Leftist icon Noam Chomsky, too, chides Ukrainian President Vladimir Zelenskyy, saying he needs to “pay attention to the reality of the world” in which resisting such a powerful state is futile. This logic is similar to applauding France’s surrender to the Nazis in World War II in exchange for retaining a shrunken collaborationist regime, while condemning the Polish and Norwegian governments for continuing to fight in exile.
Chomsky, the avowed anti-Imperialist, further argues that Ukrainian requests for arms with which to repel Russia’s invasion are merely “Western propaganda” meant to have Ukrainians “fighting Russia to the last Ukrainian.” We should pause here to consider his staggeringly paternalistic display in dismissing the idea that Ukrainians might genuinely want arms themselves, as well as to wonder why Russia’s imperialism is apparently more tolerable than the West’s.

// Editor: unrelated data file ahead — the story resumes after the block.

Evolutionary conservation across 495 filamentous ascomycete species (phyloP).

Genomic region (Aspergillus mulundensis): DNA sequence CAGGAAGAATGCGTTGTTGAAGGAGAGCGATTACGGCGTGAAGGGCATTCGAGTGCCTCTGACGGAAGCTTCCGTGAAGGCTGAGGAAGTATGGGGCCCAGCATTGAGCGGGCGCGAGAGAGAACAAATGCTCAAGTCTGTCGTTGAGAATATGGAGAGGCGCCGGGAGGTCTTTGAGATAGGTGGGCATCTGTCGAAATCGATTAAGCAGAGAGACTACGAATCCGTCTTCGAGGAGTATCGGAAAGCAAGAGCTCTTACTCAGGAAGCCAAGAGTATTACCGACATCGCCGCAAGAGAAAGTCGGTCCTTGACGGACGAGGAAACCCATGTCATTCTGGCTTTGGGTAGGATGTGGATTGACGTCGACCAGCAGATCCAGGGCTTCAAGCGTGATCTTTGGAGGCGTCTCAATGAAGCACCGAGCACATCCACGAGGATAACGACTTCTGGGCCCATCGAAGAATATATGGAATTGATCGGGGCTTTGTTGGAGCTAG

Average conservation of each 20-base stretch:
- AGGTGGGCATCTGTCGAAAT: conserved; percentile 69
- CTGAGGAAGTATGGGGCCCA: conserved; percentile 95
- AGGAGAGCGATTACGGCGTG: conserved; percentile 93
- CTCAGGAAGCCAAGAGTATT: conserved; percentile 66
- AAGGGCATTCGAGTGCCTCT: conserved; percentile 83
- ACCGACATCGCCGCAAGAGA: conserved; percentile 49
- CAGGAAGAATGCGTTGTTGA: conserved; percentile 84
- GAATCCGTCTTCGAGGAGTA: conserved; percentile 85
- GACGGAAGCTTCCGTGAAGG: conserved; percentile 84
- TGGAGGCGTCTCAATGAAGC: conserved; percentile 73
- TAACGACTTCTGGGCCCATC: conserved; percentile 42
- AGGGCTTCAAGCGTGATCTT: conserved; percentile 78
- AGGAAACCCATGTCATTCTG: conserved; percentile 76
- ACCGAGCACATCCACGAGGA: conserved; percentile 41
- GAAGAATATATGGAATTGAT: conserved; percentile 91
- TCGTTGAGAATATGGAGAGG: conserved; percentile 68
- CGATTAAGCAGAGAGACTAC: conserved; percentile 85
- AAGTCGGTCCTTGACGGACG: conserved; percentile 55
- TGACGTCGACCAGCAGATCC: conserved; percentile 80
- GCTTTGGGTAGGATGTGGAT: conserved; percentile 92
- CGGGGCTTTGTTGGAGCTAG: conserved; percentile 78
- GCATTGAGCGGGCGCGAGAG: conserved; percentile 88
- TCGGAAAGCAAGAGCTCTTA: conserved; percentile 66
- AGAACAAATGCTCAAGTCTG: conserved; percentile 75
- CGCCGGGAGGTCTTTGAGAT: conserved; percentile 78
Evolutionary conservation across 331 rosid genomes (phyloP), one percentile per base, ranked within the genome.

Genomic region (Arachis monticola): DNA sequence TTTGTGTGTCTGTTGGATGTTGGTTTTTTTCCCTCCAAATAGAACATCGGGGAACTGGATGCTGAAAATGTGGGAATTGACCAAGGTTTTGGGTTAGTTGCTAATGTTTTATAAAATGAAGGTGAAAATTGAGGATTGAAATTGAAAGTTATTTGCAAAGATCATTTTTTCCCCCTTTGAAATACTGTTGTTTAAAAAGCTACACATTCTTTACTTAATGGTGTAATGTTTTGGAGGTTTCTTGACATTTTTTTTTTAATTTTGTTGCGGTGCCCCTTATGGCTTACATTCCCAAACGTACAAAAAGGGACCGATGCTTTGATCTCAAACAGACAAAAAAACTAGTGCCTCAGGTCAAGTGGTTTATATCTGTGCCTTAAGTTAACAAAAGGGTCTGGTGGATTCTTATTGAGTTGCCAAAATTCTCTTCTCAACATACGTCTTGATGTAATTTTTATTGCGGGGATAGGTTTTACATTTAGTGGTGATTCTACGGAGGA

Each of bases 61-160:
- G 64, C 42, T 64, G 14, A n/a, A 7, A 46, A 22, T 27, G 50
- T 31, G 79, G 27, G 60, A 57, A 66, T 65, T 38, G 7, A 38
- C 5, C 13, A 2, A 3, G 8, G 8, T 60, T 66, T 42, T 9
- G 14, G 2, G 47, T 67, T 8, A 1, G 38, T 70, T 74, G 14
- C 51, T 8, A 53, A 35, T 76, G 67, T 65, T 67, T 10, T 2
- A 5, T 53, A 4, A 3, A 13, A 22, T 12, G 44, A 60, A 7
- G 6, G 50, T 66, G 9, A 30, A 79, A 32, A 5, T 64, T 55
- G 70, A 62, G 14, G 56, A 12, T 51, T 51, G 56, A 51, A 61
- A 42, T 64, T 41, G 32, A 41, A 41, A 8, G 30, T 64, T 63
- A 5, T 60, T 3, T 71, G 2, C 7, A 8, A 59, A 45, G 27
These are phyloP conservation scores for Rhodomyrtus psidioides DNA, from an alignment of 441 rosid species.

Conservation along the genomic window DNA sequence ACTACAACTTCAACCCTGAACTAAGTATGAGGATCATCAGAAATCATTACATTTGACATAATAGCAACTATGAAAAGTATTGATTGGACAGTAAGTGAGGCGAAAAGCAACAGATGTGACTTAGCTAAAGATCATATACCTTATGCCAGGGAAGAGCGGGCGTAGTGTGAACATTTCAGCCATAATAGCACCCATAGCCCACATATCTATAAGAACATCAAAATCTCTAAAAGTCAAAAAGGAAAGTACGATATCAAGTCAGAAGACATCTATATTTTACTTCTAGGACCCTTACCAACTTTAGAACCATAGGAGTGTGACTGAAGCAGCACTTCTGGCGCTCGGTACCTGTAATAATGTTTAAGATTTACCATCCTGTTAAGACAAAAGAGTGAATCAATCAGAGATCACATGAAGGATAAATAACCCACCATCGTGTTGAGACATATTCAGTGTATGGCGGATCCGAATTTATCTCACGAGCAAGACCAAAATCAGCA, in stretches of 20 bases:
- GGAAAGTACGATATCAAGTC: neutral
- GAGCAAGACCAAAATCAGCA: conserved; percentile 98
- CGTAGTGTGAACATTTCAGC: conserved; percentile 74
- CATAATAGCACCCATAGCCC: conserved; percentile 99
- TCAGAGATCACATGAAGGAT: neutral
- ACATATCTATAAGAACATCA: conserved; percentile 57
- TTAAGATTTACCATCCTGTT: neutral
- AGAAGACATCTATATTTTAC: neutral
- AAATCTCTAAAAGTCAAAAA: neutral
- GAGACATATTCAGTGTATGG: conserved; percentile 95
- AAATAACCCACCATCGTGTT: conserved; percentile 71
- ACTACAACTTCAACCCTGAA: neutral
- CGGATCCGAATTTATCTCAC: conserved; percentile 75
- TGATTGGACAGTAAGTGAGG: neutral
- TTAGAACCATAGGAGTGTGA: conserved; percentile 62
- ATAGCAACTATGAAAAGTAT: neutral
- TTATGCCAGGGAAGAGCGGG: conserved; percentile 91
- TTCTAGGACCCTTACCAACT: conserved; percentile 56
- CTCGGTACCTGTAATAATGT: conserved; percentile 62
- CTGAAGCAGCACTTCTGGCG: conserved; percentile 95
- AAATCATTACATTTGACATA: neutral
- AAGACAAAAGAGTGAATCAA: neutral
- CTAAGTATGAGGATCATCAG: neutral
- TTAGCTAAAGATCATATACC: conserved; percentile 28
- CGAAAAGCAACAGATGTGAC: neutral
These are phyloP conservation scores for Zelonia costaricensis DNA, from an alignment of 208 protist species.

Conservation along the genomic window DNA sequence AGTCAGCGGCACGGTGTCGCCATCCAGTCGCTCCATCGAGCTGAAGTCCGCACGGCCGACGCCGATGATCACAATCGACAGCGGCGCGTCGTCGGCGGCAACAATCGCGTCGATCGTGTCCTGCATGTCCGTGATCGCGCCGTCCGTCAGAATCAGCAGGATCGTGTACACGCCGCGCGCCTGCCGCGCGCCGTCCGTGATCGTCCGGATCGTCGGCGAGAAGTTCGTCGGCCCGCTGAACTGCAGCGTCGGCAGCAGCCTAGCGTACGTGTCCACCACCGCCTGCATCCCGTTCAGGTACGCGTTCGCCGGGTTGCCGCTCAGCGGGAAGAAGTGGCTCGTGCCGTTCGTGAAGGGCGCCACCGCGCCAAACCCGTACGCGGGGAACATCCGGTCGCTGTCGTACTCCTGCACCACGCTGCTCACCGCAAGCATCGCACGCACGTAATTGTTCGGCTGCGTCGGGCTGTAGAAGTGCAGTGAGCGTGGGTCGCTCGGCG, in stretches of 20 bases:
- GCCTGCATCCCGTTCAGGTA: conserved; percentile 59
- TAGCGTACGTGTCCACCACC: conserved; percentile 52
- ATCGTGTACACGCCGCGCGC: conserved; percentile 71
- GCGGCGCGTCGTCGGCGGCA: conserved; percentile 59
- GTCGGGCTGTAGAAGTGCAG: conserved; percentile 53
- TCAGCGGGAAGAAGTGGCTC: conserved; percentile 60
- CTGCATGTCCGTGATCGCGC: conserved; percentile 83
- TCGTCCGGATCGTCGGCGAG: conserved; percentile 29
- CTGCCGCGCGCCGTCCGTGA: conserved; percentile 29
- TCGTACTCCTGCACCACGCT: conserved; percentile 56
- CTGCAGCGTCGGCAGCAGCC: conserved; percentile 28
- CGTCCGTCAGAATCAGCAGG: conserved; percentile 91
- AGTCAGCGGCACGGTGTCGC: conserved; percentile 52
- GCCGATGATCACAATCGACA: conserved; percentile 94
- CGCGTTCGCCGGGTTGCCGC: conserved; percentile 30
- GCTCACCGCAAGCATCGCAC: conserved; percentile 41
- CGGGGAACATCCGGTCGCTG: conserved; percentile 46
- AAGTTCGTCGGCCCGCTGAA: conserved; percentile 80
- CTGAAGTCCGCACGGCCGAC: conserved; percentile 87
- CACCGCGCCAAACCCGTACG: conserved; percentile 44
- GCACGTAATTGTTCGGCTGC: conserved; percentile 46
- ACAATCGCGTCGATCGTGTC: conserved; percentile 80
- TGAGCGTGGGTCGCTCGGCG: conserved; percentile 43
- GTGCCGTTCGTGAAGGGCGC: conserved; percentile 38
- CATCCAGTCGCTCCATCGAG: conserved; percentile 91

There is a contrary school of thought expressed by French President Emmanuel Macron and an unsigned New York Times editorial that Ukraine risks trying to win too much if the West doesn’t restrain arms deliveries. The idea is that if Putin’s fragile ego is so bruised by the collapse of his invasion and Ukraine’s recapture of land, he’ll lash out with nukes or something else nasty.
Despite being contradictory, these arguments boil down to the idea that if Putin could claim a partial victory by holding land in eastern Ukraine or preventing Ukraine from joining NATO, the war could be resolved. Unfortunately, Putin’s latest remarks suggest his objectives remain as maximalist as ever.
Putin’s latest statement spells out what should already have been obvious: His is a blatant land grab motivated by revanchist imperialism, not a preemptive attack to forestall NATO accession.
Indeed, Russia is moving ahead with plans to create yet another Russian-controlled puppet republic in southern Ukraine around the occupied city of Kherson via a “referendum” seeking to legitimize its annexation. It’s requiring schools to teach a new Russian curriculum while cutting back Ukrainian-language education, and is also requiring use of Russian currency.